Tips for Coping with Infertility During the Holidays

Yosemite in winter
Yosemite in winter. It may be cold and harsh, but it’s also beautiful (Courtesy: nps.com)

Along with the cool, crisp air, long nights and brisk mornings come….the holidays. Add to this a rash of mass killings, hurricanes, wildfires, downed jets and politics and what do you have? A season of especially high anxiety, magnified even more by that simple problem you’re quietly trying to solve at home: unwanted childlessness.

Stress Cracks

Having published on the topic, I am a firm believer that having cancer and having infertility are equal heavyweights on the list of life’s stressors. Very little can tear holes in the fabric of relationships as large as infertility can. Add to this the holiday spirit, complete with howling children encircling gathered families, little girls in gorgeous dresses and boys in blazers and shiny shoes, and you have a recipe for emotional disaster. Sort of like walking pneumonia that you just can’t seem to shake.

Tips to Topple Stress

Here are some meaty tips for infertile couples as the holidays draw near:

  1. Walk don’t run. Anxiety and depression, like a cold or a flu, often need to run their course. This too shall pass. You will make it, so take it slow (or slower) but take it.
  2. Make some plans. Free floating anxiety is reduced by getting control. And with planning comes control. Agree to take the next month off and start again next year.
  3. Enjoy one another. It’s amazing how valuable a hug is, or a walk with close friend or partner on a clear, cold night.
  4. Cry, laugh, scream or write. And do it with your partner. Empathy is a uniquely human experience of tremendous power to heal.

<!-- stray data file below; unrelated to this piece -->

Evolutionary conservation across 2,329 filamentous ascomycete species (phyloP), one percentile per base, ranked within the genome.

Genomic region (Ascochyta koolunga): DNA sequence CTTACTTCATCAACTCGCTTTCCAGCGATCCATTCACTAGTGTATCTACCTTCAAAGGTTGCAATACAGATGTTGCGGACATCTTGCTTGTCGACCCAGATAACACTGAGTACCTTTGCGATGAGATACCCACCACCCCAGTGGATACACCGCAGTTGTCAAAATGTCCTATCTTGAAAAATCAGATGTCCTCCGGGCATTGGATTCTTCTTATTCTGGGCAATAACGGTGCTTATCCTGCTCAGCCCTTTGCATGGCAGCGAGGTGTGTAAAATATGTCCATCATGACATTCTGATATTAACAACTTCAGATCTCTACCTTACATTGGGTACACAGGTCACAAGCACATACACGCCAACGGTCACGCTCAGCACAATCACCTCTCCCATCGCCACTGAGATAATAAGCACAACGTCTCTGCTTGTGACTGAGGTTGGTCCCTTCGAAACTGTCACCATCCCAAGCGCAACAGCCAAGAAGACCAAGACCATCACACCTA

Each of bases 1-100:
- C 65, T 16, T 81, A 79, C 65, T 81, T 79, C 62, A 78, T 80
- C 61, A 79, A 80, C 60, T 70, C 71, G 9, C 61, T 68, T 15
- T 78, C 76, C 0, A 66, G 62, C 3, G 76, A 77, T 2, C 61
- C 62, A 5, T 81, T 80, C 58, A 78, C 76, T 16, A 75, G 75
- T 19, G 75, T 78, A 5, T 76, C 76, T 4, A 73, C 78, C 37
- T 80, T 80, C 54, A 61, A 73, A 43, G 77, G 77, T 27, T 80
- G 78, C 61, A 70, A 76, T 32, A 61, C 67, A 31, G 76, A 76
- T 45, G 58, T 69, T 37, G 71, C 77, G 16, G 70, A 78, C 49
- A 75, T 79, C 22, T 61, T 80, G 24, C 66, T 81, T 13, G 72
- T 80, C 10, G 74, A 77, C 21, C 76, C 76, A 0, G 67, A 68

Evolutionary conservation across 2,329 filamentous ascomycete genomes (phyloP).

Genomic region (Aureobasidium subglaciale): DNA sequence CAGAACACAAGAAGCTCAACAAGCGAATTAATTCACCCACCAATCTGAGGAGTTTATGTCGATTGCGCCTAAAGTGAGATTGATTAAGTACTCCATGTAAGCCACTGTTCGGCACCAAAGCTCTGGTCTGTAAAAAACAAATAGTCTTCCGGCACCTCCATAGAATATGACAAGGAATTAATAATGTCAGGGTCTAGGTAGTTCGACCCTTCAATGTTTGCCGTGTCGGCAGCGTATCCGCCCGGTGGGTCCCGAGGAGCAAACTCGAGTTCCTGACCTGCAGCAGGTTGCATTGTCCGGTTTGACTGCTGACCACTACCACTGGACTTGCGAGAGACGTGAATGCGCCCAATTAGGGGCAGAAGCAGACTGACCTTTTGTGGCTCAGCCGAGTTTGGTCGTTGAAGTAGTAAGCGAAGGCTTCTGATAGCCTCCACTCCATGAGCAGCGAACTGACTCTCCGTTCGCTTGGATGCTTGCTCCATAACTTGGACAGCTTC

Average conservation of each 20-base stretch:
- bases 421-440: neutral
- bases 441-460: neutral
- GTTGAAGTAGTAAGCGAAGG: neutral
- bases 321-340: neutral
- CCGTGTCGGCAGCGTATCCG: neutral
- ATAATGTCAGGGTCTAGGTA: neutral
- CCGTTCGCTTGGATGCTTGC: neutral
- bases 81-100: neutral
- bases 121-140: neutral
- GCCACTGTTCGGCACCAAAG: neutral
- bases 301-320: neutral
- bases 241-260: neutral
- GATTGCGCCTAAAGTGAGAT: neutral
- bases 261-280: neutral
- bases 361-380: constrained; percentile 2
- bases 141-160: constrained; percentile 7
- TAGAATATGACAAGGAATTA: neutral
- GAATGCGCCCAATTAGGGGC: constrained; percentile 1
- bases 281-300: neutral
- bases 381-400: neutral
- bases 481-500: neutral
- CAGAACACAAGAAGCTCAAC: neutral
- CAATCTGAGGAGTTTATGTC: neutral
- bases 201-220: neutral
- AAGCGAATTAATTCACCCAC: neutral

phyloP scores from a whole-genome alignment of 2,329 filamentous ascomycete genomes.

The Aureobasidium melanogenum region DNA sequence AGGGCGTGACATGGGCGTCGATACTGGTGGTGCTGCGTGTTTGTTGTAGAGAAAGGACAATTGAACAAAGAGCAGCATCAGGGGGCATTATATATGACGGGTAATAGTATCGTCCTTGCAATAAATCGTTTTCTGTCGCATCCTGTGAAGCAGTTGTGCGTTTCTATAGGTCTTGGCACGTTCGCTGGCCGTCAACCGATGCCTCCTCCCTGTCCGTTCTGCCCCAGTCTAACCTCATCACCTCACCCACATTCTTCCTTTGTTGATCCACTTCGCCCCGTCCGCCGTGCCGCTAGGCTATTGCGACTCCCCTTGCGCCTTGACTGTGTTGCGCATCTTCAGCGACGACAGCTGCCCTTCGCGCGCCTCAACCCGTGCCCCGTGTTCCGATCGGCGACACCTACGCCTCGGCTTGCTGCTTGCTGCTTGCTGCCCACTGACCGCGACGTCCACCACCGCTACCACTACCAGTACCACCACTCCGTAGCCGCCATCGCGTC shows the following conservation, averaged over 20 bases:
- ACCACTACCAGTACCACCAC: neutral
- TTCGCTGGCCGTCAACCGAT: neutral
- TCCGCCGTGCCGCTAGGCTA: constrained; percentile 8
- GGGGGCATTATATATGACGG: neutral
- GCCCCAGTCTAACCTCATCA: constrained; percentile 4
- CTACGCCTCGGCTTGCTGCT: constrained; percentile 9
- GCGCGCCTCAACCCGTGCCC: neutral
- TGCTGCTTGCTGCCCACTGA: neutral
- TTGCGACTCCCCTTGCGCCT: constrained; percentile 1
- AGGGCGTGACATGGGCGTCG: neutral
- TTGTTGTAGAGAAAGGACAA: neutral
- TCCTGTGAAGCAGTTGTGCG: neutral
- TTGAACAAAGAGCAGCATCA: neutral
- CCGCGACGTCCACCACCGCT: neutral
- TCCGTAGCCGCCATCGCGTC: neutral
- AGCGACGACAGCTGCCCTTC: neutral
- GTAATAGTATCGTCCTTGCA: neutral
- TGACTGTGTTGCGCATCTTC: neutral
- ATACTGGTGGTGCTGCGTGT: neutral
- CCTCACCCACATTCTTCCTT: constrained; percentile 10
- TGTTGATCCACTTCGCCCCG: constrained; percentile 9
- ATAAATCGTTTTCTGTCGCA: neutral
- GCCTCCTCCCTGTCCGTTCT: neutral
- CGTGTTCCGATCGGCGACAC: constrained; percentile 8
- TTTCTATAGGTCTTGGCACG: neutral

5. Get tired. Exercise, yoga, massage and acupuncture are fabulous ways to “air out” the body and force it to relax.
  6. Be mindful. Nix the smartphone or iPad. Take note of the present moment. Quietly observe life around you. Breathe deeply like you mean it. You are a living being and not a machine.
  7. Say no to the new noise. Contain emails, reduce texts, avoid stock quotes. Multitasking generates more anxiety than it’s worth at times. Remember, we were an analog culture for thousands of years and only become “connected” a half a century ago.
  8. Partake in craft. The therapeutic potential of planting, painting, making pottery, quilting, cooking, knitting, sewing or fixing something can be enormous, especially if done for someone else.

And when it comes to that every-stressful problem of holiday gifting, remember the words of the sightless Helen Keller: “The best and most beautiful things in the world cannot be seen or even touched. They must be felt with the heart.” I know what you’re going through and I am here to help. Call or email if you need us.

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